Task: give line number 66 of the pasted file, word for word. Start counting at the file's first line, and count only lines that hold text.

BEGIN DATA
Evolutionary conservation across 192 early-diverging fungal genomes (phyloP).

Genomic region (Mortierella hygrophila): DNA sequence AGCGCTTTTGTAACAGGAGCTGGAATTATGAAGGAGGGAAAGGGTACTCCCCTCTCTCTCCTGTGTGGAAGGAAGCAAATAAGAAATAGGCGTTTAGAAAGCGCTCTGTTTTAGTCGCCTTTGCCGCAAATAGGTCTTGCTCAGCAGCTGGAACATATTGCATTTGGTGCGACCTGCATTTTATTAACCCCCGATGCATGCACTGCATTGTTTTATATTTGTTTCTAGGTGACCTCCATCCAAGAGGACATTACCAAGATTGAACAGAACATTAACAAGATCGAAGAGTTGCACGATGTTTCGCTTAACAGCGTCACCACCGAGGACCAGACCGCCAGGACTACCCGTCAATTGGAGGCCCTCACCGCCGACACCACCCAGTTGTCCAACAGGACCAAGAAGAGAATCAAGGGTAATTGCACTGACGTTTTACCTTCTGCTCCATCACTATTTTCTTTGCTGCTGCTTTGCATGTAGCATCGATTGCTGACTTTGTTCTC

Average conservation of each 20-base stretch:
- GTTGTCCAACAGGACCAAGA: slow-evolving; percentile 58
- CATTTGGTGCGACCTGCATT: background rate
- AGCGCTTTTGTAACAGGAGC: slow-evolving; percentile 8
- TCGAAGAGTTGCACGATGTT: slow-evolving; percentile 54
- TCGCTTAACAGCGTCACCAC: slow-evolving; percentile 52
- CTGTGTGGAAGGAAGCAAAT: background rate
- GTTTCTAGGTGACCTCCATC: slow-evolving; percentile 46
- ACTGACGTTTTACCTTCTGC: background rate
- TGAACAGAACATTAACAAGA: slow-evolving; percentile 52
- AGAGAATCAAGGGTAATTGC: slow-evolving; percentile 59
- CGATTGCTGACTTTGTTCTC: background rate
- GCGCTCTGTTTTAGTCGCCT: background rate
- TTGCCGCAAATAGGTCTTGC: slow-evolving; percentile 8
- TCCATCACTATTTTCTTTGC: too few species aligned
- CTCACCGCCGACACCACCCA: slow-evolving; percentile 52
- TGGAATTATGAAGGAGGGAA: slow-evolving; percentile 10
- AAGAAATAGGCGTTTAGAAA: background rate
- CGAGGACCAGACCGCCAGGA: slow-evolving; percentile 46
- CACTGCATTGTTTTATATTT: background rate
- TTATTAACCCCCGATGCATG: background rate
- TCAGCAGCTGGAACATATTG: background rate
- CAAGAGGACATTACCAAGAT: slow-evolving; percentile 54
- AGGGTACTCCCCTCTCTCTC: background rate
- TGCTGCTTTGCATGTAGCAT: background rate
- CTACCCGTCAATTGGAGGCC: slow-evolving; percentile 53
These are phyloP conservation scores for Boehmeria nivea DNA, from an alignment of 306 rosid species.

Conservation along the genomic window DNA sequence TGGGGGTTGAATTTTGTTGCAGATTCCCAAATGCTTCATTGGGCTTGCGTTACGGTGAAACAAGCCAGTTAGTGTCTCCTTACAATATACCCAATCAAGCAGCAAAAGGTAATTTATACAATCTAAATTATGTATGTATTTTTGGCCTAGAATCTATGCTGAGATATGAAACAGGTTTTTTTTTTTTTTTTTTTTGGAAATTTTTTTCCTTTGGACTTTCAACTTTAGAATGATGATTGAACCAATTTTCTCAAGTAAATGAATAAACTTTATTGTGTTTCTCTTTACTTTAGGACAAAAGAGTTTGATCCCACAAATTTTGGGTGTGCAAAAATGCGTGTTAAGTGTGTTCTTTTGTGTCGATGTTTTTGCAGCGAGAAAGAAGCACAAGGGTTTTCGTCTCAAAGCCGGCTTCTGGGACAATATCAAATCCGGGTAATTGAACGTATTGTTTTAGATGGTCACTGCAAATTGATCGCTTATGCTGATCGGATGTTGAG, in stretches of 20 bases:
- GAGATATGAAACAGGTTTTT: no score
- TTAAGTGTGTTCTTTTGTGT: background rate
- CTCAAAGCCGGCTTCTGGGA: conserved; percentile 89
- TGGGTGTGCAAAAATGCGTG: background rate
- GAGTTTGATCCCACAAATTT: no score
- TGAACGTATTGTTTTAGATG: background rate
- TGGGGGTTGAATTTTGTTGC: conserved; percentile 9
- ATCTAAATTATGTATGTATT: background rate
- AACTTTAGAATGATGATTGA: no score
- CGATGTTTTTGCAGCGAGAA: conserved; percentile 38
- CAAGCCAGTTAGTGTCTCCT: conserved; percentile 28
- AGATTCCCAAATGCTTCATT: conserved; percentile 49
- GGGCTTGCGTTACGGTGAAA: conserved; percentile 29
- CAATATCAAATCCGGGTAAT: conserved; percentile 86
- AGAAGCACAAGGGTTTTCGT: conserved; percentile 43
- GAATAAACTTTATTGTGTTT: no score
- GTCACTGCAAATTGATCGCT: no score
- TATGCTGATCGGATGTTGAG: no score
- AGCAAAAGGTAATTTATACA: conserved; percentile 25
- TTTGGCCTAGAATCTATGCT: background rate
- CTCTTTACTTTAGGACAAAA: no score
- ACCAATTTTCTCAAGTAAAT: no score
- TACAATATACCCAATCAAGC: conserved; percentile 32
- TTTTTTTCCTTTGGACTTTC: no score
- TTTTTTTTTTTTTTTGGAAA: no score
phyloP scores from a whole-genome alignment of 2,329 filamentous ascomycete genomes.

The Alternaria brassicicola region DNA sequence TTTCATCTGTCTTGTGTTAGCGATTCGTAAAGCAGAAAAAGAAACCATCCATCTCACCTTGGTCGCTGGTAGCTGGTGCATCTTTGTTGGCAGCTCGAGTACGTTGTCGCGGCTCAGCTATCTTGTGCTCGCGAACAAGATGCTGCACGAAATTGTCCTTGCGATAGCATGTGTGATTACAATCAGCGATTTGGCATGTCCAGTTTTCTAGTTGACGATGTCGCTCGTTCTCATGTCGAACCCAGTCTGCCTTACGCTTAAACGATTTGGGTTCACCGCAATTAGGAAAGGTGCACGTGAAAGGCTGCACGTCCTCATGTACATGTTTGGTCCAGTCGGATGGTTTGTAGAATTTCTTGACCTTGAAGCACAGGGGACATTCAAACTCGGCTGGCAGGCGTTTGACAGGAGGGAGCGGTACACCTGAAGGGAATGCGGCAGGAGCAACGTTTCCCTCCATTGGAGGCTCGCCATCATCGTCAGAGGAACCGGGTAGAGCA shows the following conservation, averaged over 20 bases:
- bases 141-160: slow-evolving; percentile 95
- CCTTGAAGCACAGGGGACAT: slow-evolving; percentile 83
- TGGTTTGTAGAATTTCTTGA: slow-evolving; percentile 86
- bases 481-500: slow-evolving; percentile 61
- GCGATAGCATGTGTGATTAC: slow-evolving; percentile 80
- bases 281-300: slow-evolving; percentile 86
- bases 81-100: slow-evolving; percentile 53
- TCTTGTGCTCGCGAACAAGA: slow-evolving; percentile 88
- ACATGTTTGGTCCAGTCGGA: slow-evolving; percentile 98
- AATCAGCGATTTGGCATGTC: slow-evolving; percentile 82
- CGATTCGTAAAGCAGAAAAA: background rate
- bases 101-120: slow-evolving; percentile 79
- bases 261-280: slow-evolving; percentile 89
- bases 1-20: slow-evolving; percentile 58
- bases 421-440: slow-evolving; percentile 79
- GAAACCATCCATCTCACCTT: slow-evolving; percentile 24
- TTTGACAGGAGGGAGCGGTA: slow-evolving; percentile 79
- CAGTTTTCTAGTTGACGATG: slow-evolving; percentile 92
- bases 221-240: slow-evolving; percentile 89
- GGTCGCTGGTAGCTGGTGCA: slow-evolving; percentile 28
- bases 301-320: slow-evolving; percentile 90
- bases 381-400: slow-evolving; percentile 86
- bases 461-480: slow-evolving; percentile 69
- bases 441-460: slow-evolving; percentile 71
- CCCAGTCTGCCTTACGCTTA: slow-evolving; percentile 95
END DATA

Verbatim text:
- ACATGTTTGGTCCAGTCGGA: slow-evolving; percentile 98